Rooting out one's family history online

BEIJING - Han Kelai, 24, has long been curious about the roots of his family. The native of Yangzhou, in Jiangsu province, is interested in finding out about his origins, his ancestors' names and professions and their migration routes.

Han wants to discover whether his position in life and living conditions are similar to his ancestors. He believes that the thoughts and living experiences of later generations are affected by their forefathers.

He also wonders whether there were any people who achieved eminence among his forebears.

However, he hasn't drawn up a genealogy. Nor is he patient enough to scan through materials written in the obscure ancient Chinese style at a public library.

Instead, he has gone online. The website http://ourroots.nlc.gov.cn is a genealogy portal co-established by the National Library of China (NLC) on March 5. It provides an opportunity for Han and many other people who want to learn about their family histories.

Users can search the site, which is based on NLC's trove of ancient books, for information about 500 surnames in different locations, including genealogical documents and charts, lists of well-known people in history and relationships with other families in the same place. The latest records that can be found were written during the Republic period (1911-1949). People can browse the full content of some genealogies if the manuscripts are available at the NLC and have been digitalized.

Registered users can also create their own family trees by filling in a template. They can contact other users with the same surnames, both at home and abroad, via the website's interior e-mail system.

"Family is the basic unit of a nation. The history of each family consists of the fundamental elements of a nation's historical picture," said Xie Dongrong, vice-director of the NLC Ancient Books Library, who is tasked with the website project.

He said an increasing number of readers have come to his library's genealogy reading room over the past few years, most of them elderly. He explained that part of the reason behind the launch of the website was to attract younger generations familiar with the digital world.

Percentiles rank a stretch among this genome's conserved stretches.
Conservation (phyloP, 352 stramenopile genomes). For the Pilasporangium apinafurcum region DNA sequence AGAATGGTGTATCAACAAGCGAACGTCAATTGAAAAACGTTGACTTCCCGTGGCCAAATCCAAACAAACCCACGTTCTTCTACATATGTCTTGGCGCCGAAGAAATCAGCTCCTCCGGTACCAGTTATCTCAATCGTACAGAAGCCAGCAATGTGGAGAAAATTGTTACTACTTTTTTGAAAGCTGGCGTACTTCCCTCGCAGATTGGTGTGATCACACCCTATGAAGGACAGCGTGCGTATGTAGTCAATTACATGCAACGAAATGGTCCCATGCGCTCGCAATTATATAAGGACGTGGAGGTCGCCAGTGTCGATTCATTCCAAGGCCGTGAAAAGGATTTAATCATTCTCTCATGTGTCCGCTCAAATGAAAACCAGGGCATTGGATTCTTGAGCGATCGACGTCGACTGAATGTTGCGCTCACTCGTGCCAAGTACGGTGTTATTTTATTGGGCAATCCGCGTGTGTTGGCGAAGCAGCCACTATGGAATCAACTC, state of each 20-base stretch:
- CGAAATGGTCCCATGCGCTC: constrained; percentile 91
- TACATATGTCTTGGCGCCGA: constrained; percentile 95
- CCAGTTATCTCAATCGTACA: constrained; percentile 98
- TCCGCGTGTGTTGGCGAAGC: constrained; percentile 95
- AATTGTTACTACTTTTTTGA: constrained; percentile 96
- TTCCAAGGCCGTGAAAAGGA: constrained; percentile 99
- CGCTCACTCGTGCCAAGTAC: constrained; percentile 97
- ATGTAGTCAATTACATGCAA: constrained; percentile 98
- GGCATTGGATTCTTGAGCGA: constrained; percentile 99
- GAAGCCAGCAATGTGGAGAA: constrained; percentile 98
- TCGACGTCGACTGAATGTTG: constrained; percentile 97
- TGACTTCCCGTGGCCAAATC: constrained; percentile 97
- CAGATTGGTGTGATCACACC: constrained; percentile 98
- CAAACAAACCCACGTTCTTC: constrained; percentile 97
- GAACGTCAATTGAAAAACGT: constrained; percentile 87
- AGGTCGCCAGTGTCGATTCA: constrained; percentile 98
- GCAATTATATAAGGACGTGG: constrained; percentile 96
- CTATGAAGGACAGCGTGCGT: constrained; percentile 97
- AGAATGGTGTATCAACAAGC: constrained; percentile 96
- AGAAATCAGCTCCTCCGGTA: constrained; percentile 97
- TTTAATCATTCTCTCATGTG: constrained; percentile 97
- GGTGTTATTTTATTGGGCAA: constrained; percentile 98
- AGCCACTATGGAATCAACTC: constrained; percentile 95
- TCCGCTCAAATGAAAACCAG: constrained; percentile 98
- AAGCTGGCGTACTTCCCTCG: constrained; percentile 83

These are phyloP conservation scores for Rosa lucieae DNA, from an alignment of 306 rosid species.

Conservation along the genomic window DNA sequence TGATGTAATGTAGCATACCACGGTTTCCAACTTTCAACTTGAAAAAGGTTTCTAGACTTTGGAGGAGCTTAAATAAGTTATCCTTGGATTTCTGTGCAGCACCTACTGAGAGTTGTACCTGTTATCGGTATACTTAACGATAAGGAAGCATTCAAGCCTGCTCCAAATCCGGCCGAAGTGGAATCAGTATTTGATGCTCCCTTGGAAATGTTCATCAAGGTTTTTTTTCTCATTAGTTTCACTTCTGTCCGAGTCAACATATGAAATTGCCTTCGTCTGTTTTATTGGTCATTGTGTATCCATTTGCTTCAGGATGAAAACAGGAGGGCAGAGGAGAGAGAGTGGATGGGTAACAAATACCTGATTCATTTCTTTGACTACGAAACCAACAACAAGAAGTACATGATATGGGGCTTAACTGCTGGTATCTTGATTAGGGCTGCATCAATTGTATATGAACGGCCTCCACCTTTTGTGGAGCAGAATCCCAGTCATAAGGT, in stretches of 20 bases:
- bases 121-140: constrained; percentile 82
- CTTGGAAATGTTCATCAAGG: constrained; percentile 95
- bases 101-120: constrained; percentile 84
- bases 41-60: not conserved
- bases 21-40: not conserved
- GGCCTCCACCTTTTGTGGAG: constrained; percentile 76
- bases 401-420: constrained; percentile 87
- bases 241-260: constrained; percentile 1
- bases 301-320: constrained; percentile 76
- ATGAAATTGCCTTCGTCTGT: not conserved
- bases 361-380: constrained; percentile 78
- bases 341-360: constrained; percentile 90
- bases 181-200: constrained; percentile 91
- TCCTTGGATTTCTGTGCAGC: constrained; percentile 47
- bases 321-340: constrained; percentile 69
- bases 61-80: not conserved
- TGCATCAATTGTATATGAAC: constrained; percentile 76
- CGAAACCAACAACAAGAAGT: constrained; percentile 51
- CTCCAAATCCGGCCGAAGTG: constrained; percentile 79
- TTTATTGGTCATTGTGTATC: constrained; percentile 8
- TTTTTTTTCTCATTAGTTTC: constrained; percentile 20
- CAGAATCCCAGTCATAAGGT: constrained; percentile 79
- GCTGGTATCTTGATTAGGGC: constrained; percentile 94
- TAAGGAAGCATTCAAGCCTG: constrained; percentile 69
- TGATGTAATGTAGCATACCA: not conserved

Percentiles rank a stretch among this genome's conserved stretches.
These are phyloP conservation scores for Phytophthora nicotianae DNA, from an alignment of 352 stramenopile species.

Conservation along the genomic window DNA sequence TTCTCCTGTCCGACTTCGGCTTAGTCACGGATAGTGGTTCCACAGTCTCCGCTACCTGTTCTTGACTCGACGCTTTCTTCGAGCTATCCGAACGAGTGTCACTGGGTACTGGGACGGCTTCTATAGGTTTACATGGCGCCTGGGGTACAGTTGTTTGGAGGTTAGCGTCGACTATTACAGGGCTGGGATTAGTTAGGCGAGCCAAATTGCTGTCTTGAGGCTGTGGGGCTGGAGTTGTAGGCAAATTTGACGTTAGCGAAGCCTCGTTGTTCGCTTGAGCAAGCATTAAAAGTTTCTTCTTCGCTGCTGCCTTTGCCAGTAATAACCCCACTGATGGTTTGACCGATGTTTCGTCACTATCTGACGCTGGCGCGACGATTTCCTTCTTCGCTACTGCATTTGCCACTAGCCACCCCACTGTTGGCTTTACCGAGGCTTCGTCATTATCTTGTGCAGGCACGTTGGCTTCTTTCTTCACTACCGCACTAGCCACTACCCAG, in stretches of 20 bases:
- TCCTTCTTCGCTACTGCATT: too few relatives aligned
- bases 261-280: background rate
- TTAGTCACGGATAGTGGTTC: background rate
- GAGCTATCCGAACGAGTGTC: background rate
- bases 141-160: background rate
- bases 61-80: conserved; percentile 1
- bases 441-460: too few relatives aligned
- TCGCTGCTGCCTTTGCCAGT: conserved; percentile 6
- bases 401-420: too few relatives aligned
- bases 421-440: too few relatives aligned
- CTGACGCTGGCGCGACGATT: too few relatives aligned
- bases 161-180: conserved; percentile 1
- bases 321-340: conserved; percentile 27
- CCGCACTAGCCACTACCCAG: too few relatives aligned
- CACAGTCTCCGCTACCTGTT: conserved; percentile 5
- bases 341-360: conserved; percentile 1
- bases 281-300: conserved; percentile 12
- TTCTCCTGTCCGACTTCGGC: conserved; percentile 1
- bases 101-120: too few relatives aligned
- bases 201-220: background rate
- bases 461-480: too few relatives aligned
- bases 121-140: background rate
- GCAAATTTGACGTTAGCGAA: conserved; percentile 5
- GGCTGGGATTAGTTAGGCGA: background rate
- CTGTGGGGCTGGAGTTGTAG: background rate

The website drew 120,000 visitors on the day it went live and total page views exceeded 2.5 million within three weeks.

"China boasts a long-standing history of keeping family records. Genealogy was seen as a family bibliography from the very beginning. Today, it provides a cultural identity and a sense of belonging, because big families have disintegrated into nuclear families and the concept of family is fading in the modern society," said Xiao Fang, an ethnography professor at Beijing Normal University.

"People today live under huge pressure from study and work. They migrate to places that are far way from their hometowns and they can't be with their families much of the time. Therefore, the Internet has become a bonding tool for separated family members and is better than many other communication tools," said Shi Aiwu, business development manager at Jiapu.com.

Launched in 2008, Jiapu.com is arguably the largest online resource for Chinese family histories. It provides subscribers with an extensive collection of digital historical records, based on cooperation between Shanghai Library, Hunan Library and Shanxi Academy of Social Sciences. Also, it serves as a family network where people can build family trees and generate their own content, such as photos and written stories, to continue the genealogy.

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